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News posted on Saturday 8th June, 2024

Milly overcomes adversity to achieve her throwing goals

Milly, a young woman, sits outdoors on a bench, wearing a white and black Puma sports shirt. She looks thoughtful, gazing into the distance. The background shows trees and a fence, with warm afternoon sunlight.

Credit: ACC New Zealand

This week Milly Marshall-Kirkwood, who has overcome real odds to be one of our most exciting young Para athletes, made her national debut and won gold. Peter Thornton ACC reports.

Every time, Milly Marshall-Kirkwood gets ready to compete in throwing discus or shotput, she thinks of her mum.

In her mind, she can see her in the stand, sitting next to her dad, Rob. She hears her yelling words of encouragement and she sees the pride emanating from her.

But, cruelly, it’s been five years since the Marshall-Kirkwoods lost their mum and wife Paula to bowel cancer and the grief is plain to see. She went to the ED with acute stomach pain and eight months later the 49-year-old passed away

“Every time I go out to throw, it’s like she’s sitting in the audience, there with me,” says the 16-year-old para-athlete from Taranaki.  “That memory of her being with me and supporting me is so vivid.”

For Rob, who carries on valiantly as a father to the three children, it was an unbearable loss.

“Paula and Milly had a really tight connection,” he says fighting back the tears. “So, it was bloody awful, and it has been awful for years.”

Rob has picked up the reins from his late wife and is now the organiser for Milly’s training and competing. Paula performed the role of the supporting mother perfectly – she organised every last detail like a well-oiled machine.

“She was exceptionally well organised,” says Rob. “But then when it was all done, she’d just say: ‘Go out there and do your bloody best. Just go for it. Whatever happens, we are so proud of you’.”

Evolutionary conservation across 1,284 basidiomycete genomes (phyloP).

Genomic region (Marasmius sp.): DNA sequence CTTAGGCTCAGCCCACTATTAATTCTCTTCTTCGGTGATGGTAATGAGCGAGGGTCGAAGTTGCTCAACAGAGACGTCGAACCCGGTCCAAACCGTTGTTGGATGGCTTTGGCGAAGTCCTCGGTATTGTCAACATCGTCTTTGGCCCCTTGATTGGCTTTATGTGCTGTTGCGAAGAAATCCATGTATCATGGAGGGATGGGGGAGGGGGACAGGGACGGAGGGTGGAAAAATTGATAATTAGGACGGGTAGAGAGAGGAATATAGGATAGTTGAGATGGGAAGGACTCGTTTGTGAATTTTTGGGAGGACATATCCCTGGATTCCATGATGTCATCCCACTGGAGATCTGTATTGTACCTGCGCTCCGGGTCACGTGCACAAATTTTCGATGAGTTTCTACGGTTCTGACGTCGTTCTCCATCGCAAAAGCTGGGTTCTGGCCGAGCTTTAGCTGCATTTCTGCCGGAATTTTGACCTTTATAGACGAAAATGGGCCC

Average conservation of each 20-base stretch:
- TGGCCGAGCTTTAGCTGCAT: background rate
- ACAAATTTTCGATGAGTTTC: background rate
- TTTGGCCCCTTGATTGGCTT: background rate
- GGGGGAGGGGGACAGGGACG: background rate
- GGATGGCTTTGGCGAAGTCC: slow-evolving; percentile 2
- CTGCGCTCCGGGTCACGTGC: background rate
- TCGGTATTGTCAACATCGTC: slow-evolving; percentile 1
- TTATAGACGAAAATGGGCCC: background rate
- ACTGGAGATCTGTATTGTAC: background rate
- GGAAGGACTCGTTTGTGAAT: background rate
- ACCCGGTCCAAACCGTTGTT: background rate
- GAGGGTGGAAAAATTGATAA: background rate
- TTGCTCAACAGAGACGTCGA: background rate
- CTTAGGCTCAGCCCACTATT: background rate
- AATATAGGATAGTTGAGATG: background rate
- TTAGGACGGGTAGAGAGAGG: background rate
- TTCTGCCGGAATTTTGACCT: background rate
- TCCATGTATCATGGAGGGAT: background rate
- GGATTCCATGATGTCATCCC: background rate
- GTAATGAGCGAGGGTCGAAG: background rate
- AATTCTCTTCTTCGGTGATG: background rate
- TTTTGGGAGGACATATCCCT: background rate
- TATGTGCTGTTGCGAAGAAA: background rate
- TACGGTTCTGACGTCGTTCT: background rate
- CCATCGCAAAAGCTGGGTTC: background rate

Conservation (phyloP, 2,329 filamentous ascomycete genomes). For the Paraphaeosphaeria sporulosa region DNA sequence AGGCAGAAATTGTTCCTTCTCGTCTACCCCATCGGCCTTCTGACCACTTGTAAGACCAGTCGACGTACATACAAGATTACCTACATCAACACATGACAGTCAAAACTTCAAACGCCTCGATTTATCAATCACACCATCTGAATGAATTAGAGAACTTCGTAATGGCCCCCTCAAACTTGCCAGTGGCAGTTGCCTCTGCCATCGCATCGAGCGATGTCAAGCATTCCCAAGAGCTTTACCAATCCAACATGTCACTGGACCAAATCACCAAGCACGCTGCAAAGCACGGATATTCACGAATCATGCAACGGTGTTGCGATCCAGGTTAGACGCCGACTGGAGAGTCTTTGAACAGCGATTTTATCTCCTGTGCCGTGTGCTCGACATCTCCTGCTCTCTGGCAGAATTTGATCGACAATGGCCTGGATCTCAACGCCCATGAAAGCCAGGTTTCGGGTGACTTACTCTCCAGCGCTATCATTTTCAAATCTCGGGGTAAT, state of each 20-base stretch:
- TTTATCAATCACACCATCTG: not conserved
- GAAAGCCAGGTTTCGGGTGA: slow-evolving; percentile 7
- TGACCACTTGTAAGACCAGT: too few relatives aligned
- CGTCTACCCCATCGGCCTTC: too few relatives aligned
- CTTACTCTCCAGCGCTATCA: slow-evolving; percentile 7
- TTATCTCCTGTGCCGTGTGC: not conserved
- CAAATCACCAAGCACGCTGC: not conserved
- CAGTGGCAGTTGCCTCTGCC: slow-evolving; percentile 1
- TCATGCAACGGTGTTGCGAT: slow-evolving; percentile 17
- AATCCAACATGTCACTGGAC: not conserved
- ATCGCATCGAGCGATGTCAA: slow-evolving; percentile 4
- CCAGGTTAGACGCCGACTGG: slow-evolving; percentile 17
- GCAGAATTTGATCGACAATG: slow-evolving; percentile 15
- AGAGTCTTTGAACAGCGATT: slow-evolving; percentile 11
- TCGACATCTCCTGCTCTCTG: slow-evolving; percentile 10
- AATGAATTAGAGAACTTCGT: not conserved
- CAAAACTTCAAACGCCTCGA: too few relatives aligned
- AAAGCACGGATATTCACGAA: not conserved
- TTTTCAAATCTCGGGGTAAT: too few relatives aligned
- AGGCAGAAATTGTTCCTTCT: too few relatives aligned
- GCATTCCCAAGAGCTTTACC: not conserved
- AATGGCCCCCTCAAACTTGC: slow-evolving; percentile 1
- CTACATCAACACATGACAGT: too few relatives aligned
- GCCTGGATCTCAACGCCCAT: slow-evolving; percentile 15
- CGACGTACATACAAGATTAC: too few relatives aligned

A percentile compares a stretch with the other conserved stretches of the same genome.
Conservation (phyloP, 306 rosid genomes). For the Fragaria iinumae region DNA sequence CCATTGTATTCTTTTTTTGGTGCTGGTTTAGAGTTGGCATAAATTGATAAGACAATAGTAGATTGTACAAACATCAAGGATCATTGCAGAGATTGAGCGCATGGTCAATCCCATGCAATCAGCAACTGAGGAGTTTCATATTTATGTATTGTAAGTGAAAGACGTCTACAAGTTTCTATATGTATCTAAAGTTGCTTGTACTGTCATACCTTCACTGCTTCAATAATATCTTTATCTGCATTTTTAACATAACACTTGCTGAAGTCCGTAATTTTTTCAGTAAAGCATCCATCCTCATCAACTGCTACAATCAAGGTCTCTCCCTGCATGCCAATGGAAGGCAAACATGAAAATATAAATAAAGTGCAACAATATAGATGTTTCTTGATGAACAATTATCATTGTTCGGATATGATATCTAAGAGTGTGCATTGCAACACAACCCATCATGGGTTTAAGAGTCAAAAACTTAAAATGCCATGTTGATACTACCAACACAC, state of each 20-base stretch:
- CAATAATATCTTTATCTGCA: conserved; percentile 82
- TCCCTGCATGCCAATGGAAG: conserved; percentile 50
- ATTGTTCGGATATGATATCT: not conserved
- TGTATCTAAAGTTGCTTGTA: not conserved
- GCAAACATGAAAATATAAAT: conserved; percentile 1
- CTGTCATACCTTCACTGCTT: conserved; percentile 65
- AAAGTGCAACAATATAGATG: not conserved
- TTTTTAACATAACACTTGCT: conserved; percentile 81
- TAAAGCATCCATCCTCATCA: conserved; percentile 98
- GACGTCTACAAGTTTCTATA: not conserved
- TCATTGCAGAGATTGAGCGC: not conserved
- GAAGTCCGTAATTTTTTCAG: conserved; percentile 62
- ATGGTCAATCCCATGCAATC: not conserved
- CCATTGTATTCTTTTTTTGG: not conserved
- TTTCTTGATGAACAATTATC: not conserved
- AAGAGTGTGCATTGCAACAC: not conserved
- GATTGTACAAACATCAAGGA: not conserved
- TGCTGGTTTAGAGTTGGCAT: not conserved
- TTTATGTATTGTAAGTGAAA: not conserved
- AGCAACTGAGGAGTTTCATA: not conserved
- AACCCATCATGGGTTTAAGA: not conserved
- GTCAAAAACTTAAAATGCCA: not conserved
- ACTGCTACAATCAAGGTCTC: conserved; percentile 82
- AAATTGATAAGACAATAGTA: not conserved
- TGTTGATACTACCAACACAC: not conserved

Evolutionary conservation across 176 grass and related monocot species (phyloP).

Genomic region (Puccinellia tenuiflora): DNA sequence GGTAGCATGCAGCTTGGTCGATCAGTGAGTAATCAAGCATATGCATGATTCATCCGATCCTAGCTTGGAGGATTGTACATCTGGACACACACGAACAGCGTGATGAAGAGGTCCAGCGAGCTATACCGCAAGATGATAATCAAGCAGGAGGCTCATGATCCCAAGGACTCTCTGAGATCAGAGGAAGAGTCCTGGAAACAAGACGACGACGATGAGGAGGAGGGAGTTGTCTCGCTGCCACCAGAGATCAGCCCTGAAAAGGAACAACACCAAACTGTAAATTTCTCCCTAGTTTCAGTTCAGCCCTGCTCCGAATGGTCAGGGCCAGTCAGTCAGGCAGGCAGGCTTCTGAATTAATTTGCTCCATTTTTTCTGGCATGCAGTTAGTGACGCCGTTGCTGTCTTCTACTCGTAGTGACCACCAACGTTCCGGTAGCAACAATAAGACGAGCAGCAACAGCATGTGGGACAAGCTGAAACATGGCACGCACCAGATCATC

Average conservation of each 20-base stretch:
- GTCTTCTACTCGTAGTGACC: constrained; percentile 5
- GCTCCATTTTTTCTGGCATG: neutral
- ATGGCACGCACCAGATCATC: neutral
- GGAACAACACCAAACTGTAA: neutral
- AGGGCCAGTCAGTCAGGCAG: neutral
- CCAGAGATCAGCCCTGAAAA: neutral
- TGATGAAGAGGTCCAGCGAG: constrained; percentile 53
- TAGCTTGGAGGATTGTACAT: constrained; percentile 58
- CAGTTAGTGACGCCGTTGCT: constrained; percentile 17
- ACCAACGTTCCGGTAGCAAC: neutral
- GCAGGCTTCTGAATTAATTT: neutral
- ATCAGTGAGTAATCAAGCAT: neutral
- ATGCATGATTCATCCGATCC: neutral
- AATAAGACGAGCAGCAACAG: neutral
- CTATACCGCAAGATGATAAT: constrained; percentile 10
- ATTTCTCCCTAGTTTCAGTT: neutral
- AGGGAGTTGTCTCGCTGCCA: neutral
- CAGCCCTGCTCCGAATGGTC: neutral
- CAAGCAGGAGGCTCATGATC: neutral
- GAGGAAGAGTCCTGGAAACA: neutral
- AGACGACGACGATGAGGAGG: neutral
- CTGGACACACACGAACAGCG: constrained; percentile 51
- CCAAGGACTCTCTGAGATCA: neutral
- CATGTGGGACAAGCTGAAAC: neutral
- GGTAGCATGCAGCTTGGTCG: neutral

Marshall-Kirkwood has given her family plenty to be proud of in recent years. She competes in Para athletics in the F57 discus and shotput and has tallied up a number of New Zealand records.

Marshall-Kirkwood’s personal best for T57 discus is 18.96m which is the national record for the open, U20, U19, U18 and U17 levels and she is one of the most exciting young Para athletes in New Zealand.

This week, she was proud to represent New Zealand for the first time at the Oceania Athletics Championships in Suva, Fiji.

It was a hugely proud moment and her gold-medal winning performance in the T57 discus confirmed she is on track to achieve her goal of representing New Zealand at the 2028 Los Angeles Paralympics.

She dreams about that moment of donning the famous black singlet on the world stage.

“It would mean so much for me to become a Paralympian,” she says.

“It would be a really big confidence thing,” she says. “All of those people who have doubted me – you might not walk, or you might not live a full life or get through this or that.

“You know, having my own unique Paralympian number – that only a very select number of people get to have – would be great affirmation of what I have overcome.”

Marshall-Kirkwood is no stranger to adversity. She was born with Marfan Syndrome – a genetic disorder that affects connective tissue – the fibres that support and anchor a person’s organs and other structures in their body.